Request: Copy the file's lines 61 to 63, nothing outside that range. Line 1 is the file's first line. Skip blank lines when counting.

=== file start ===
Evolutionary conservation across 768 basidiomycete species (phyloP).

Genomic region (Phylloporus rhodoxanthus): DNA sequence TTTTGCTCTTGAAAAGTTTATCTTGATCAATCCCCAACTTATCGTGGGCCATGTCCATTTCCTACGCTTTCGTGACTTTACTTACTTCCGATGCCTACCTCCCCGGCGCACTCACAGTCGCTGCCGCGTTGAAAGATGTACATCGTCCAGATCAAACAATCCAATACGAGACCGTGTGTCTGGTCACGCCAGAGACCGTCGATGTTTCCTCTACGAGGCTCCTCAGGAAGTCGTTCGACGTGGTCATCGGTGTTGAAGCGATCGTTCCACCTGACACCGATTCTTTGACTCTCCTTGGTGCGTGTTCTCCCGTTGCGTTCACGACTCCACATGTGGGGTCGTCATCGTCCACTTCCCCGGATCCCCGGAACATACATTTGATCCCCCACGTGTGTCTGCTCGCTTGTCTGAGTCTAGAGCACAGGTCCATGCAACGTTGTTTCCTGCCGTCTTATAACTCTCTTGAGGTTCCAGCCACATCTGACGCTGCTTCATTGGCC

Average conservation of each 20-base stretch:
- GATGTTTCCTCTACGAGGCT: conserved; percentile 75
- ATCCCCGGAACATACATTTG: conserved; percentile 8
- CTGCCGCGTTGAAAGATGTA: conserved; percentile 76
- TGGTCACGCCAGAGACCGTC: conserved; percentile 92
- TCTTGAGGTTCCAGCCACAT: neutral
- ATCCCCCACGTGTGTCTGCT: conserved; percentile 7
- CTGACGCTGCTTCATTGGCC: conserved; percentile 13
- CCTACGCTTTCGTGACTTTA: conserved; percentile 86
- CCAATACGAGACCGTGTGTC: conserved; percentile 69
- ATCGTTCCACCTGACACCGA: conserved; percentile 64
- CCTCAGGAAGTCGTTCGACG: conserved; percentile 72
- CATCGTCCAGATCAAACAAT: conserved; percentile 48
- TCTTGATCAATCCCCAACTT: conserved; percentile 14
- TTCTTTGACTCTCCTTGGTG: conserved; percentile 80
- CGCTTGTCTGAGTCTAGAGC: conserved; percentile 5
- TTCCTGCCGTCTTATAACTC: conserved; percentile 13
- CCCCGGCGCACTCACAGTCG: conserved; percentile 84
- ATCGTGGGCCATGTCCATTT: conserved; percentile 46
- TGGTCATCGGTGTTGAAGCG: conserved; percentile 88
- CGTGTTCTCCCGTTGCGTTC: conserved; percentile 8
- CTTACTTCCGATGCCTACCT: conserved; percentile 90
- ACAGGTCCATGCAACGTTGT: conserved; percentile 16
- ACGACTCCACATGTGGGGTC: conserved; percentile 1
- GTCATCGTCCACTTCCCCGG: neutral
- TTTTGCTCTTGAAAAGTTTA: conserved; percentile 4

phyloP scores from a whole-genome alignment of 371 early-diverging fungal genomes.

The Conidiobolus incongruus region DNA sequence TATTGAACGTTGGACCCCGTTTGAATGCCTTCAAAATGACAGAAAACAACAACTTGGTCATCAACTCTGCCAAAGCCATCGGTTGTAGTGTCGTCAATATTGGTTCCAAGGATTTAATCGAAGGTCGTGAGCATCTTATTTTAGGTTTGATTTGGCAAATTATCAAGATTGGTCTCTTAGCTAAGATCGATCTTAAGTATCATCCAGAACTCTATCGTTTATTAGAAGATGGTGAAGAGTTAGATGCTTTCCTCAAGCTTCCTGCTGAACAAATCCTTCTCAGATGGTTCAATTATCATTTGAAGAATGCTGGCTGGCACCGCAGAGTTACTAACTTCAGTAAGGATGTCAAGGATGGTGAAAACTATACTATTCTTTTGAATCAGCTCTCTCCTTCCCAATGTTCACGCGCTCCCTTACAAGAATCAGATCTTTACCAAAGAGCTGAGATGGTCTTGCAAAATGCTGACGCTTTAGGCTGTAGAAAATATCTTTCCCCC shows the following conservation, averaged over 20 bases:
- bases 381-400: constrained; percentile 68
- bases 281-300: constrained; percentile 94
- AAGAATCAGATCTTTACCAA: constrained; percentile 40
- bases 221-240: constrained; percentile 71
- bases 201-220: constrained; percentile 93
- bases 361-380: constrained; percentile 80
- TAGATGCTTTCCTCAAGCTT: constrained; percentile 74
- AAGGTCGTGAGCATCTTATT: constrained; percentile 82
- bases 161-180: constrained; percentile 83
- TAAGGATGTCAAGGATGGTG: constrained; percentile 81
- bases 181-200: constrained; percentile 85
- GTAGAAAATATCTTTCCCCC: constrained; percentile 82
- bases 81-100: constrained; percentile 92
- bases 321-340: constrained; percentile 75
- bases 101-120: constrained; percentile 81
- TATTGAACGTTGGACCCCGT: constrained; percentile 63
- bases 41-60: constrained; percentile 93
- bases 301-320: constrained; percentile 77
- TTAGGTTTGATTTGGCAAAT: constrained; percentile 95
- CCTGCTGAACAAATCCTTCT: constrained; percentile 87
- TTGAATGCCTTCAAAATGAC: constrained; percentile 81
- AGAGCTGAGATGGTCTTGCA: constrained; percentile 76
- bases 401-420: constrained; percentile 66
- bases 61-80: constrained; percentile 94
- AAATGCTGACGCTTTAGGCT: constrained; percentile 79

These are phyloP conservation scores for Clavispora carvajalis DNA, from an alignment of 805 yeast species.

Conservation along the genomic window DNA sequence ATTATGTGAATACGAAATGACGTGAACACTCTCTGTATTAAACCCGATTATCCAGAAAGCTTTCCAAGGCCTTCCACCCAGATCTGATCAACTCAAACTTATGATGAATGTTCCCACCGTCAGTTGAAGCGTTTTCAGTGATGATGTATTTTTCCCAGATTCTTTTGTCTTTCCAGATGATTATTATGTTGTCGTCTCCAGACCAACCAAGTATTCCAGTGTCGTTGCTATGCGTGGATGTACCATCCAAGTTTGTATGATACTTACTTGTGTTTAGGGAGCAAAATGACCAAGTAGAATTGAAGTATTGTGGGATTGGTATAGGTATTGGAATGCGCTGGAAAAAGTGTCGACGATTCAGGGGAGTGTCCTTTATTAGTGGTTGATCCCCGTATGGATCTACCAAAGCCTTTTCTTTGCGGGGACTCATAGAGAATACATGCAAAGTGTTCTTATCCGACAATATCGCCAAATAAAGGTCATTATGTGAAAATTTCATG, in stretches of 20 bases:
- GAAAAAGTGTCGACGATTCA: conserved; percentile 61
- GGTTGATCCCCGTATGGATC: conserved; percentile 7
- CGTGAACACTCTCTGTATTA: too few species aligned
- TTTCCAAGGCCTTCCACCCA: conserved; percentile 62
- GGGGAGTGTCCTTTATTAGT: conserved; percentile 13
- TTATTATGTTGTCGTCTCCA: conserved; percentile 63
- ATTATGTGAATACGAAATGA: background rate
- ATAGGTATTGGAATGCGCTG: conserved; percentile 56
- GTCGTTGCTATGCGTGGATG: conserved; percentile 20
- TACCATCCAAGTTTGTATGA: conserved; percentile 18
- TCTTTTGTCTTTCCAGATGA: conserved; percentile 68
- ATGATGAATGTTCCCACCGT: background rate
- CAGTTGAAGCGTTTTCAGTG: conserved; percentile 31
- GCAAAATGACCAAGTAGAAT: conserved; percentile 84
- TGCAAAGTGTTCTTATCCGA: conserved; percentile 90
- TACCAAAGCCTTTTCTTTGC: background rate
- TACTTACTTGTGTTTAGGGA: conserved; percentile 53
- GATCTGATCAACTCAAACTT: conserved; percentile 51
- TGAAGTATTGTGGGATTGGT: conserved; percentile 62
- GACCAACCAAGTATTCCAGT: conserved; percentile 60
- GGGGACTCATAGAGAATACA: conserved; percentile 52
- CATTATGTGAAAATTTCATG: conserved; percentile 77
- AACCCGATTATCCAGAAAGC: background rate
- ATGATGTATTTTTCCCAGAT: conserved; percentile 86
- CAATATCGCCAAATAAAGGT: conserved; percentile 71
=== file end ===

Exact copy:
- TTTCCAAGGCCTTCCACCCA: conserved; percentile 62
- GGGGAGTGTCCTTTATTAGT: conserved; percentile 13
- TTATTATGTTGTCGTCTCCA: conserved; percentile 63